Adjective – Closefisted
Literally speaking, someone holding their hand tightly closed, in a fist, is closefisted.
And figuratively speaking, closefisted people seem to close their fists around whatever they have, like money or food, and not offer to share it with anyone else. To be closefisted is to be stingy, not giving, not generous.
This word is old: it’s been in English print since 1608. Which makes sense, because it describes a gesture that’s timeless.
Part of speech:
adjective: “she’s a closefisted meanie,” “his whole attitude is closefisted.”
If you prefer, you can use a hyphen: “close-fisted.”
A person who’s closefisted can be called a “close-fist.”
And the quality of being closefisted is “closefistedness.”
how to use it:
This word is easy to understand. And it’s rare, even rarer than “tightfisted,” so it’s perfect for calling attention to just how greedy and/or selfish someone is. It conveys the image of someone clutching onto what they have, rather than handing it to someone else.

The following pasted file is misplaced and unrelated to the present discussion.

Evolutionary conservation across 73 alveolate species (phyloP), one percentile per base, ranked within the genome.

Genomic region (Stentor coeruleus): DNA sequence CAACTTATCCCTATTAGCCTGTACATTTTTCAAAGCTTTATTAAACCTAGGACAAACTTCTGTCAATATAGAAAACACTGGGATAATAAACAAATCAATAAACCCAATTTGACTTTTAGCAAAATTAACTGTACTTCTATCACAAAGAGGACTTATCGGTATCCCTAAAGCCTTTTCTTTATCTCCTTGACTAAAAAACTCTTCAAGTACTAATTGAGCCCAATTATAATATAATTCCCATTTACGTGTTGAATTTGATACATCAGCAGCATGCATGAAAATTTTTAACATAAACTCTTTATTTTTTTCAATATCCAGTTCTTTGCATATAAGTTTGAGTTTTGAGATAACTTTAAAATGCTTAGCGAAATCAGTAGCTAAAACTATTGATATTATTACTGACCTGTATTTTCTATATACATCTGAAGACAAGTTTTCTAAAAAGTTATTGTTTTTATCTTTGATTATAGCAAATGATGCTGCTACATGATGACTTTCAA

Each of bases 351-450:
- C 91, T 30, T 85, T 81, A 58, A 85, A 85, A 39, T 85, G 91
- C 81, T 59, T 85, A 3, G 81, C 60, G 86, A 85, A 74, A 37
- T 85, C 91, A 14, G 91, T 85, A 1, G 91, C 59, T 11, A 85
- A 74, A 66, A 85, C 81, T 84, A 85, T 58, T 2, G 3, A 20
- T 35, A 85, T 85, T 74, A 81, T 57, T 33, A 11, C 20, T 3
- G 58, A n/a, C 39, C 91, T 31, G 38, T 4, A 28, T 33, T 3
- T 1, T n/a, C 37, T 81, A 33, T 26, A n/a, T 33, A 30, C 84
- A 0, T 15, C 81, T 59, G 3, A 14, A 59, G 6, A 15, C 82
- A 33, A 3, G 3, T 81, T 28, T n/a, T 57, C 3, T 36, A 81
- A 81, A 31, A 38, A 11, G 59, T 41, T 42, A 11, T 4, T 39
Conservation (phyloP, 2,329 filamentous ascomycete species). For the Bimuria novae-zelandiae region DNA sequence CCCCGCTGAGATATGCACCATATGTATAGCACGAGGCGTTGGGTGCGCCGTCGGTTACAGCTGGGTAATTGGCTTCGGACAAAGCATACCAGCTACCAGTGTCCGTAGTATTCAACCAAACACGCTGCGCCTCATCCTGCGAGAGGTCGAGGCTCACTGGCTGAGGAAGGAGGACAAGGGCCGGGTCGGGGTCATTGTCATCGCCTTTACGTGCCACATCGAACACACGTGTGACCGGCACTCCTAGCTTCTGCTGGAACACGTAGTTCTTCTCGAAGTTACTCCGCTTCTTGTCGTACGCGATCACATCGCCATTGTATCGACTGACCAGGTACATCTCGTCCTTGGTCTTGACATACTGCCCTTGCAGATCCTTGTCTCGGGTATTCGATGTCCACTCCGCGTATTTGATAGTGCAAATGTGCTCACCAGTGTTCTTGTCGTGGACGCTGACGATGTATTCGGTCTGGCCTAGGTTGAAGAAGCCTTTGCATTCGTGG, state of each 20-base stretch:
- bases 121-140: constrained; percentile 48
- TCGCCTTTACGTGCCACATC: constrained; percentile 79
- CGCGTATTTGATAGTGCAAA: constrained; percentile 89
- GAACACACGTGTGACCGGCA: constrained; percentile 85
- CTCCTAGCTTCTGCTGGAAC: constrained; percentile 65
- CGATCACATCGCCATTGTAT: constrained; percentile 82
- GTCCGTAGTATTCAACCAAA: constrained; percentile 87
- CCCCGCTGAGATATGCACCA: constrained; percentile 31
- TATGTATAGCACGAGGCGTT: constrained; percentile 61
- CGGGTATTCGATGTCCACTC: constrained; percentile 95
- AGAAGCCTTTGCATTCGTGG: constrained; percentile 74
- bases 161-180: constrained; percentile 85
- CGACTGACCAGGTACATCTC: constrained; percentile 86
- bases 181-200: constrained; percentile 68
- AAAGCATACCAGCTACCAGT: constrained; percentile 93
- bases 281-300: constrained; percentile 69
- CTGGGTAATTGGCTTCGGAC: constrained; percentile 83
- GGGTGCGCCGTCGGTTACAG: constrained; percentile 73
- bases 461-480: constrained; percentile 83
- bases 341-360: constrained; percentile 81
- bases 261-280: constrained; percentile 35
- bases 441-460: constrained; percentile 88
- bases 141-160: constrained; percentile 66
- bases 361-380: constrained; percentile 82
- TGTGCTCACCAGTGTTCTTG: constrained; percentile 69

And, it’s more clear than the word “hardfisted,” which sometimes means “stingy, unsharing” but other times means “tough, aggressive.”
And, it’s a great alternative in situations when it would seem just a touch too rude to say “tightwad.”
Talk about closefisted people and personalities, closefisted mindsets and perspectives, closefisted attitudes and policies, a closefisted hardness or stubbornness, etc.
“Why would Donald Trump of all people, a notoriously close-fisted billionaire who has said not paying taxes ‘makes me smart,’ leave himself vulnerable to the biggest tax of all?”
— Chase Peterson-Withorn, Forbes, 9 August 2019
“Being cheap and being frugal are not one and the same. Cheapskates are close-fisted. Cost is their bottom line, and they prioritize their penny-pinching spending habits over quality, value, and time. They’ll invite you over for dinner and then Venmo you for your share of the groceries, calculated to the penny.”
— Megan McDonough, Vox, 9 August 2019